And wrapping up our week of annual best books lists is Library Journal's Best Books of 2011! Here are all of the Macmillan titles you should check out (library pun totally intended):

The Top Ten

Midnight Rising by Tony Horwitz
Tides of War by Stella Tillyard

More of the Best

The Marriage Plot by Jeffrey Eugenides
Pulphead: Essays by John Jeremiah Sullivan
Salvage the Bones by Jesmyn Ward


Now You See Me by S.J. Bolton
Killed at the Whim of a Hat by Colin Cotterill
Wicked Autumn by G.M. Malliet
Stealing Mona Lisa by Carson Morton


Leviathans of Jupiter by Ben Bova
The Unremembered by Peter Orullian
The Quantum Thief by Hannu Rajaniemi
The Children of the Sky by Verner Vinge

Street Lit

Eviction Notice by K'wan

Women's Fiction

Summer Rental by Mary Kay Andrews

Historical Fiction

Pacific Glory by P.T. Deutermann
The American Heiress by Daisy Goodwin


You’re Next by Gregg Hurwitz
Strong at the Break by Jon Land

Excellent picks, Library Journal! If you readers want to see all of Library Journal's great picks from 2011, you can see their "best of" lists right here.

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Tuesday Fun Day! (7/5/2011 Edition)

I know, I know; "Tuesday Fun Day" doesn't exactly rhyme, but we were out of the office on Monday and I simply refuse to skip Fun Day, so you're just going to have to deal.

First of all, I have to tell you that I spent the long weekend completely wrapped up in Nebula-nominee SHADES OF MILK AND HONEY. My only question: why did I wait so long to pick it up?! This book is 100% swoon-worthy. It's no surprise that The Salt Lake County Library System selected it as a Reader's Choice-nominee! In response to the news, author Mary Robinette Kowal's said,

"I adore libraries, so to be on this list is a real honor."

A big round of applause to the 2011 RWA Librarian of the Year, Wendy Crutcher! This honor is awarded to a librarian who demonstrates outstanding support of romance authors and the romance genre. Read her acceptance speech on her blog.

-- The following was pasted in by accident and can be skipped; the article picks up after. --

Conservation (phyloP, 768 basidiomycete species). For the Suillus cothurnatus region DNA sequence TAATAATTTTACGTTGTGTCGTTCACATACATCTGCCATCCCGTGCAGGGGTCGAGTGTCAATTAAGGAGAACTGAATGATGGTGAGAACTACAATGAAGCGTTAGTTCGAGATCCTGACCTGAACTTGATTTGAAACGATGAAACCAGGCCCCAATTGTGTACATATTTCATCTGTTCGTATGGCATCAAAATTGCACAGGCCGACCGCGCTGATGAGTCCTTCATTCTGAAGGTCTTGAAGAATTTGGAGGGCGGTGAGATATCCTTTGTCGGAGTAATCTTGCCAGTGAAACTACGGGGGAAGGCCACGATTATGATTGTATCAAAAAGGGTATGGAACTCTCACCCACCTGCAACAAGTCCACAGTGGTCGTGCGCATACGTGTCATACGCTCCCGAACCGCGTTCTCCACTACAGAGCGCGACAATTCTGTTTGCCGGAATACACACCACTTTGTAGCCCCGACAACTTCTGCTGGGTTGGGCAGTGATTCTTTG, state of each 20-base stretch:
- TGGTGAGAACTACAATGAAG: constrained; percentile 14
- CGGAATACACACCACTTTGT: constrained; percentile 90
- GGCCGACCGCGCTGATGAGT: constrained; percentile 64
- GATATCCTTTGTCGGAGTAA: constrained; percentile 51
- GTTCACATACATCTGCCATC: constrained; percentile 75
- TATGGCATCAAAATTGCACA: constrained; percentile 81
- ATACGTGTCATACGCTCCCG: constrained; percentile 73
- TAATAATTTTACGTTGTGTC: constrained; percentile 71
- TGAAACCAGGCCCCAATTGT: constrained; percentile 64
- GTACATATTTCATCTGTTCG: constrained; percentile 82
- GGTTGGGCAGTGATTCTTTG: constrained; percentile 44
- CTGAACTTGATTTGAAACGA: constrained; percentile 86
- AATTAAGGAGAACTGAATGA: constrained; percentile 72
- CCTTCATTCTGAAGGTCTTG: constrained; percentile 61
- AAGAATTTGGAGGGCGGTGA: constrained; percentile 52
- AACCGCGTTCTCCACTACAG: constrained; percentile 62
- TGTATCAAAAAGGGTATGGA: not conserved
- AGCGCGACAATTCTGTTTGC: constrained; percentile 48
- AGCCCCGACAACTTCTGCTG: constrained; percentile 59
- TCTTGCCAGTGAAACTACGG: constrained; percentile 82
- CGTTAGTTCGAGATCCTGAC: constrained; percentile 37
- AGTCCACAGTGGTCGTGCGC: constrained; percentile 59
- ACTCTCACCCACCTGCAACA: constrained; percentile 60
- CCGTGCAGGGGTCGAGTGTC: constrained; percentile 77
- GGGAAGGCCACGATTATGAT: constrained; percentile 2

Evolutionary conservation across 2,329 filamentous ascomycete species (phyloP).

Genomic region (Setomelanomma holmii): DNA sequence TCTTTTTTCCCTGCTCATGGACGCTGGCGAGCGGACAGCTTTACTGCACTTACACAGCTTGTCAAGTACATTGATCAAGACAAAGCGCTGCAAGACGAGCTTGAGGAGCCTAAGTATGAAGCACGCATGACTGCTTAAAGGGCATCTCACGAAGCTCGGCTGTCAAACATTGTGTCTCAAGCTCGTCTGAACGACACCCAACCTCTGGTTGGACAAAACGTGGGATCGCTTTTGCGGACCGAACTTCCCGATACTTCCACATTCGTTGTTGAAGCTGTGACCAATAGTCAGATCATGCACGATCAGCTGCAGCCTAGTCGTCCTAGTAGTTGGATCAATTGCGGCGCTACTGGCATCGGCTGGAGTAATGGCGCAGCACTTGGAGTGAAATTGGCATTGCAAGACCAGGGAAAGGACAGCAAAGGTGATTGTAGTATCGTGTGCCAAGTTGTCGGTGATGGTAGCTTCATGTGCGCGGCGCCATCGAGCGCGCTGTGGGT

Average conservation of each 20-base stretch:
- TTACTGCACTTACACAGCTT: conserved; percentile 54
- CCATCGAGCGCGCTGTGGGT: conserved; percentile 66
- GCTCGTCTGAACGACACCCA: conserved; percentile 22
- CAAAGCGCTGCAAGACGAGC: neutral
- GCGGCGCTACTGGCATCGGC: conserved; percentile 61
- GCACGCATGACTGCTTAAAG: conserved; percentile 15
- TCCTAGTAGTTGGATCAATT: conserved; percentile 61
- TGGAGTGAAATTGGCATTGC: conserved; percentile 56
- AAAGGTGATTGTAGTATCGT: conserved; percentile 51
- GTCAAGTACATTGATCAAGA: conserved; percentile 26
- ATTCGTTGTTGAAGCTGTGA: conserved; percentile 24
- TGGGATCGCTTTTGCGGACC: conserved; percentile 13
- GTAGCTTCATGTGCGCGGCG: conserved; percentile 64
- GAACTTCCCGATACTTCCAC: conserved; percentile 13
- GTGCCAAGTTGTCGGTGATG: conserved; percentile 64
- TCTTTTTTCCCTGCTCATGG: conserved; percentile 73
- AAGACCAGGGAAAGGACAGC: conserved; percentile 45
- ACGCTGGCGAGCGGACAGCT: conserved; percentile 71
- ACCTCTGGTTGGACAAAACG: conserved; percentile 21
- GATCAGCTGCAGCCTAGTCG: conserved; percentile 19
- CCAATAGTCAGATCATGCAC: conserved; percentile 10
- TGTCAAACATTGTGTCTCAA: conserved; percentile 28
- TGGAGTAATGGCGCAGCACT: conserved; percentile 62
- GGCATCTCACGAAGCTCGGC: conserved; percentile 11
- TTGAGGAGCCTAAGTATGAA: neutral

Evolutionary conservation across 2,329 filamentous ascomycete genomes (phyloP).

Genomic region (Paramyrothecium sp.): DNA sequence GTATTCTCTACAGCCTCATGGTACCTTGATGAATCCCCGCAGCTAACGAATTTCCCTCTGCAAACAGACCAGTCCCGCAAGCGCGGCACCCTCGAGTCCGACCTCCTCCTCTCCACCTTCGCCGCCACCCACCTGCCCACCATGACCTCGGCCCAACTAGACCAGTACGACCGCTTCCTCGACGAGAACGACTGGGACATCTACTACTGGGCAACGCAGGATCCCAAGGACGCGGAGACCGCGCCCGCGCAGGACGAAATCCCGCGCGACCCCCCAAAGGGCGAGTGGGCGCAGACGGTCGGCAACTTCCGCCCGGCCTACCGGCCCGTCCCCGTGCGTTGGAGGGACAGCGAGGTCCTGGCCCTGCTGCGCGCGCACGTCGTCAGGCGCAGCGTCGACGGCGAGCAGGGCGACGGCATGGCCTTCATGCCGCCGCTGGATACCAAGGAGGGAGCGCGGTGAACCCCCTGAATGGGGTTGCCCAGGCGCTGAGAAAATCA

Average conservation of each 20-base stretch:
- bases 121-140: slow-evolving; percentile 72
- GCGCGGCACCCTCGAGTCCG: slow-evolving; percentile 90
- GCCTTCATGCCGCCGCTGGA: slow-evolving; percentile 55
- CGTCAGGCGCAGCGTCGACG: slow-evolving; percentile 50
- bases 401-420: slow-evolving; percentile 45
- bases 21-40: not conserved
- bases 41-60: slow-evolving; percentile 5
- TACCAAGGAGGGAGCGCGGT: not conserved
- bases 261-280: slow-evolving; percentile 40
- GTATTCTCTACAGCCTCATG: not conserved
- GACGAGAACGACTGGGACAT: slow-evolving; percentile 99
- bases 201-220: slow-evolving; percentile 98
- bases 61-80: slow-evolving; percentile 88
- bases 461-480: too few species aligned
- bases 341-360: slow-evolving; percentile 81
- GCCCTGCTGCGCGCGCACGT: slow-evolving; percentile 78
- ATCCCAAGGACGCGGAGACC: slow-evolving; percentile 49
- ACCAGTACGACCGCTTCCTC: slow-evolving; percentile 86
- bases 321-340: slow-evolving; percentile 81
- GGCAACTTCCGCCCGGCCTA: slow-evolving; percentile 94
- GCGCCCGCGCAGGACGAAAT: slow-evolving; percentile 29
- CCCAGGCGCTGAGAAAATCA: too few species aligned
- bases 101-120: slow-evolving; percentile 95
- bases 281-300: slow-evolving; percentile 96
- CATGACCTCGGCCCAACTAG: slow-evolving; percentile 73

Vogue weighs in on this Summer's Best Beach Reads, including Deborah Kay Davies’ TRUE THINGS ABOUT ME and Daisy Goodwin’s THE AMERICAN HEIRESS.

Fans of Alyson Noël can enter to win an MP3 player with the EVERMORE (The Immortals Series, Book 1) audio book already uploaded!

Finally, as the library marketing world starts to say our farewells to Marcie Purcell of Random House who is retiring after 20 years of service to libraries, Talia is introducing a new Marcie into her life.

Librarians, meet Marcie, Talia's new scruff ball:

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Happy Audio Book Month!

June is Audio Book Month and it's just in time for road trip season. If you're looking for some books to keep you entertained on your way to the Great Lakes, the Grand Canyon, or the beach, we have a few recommendations to keep your time in the car flying by on par with your speedometer.

How about packing into a fixer-upper for the summer with four ladies and all their baggage with Mary Kay Andrews' SUMMER RENTAL?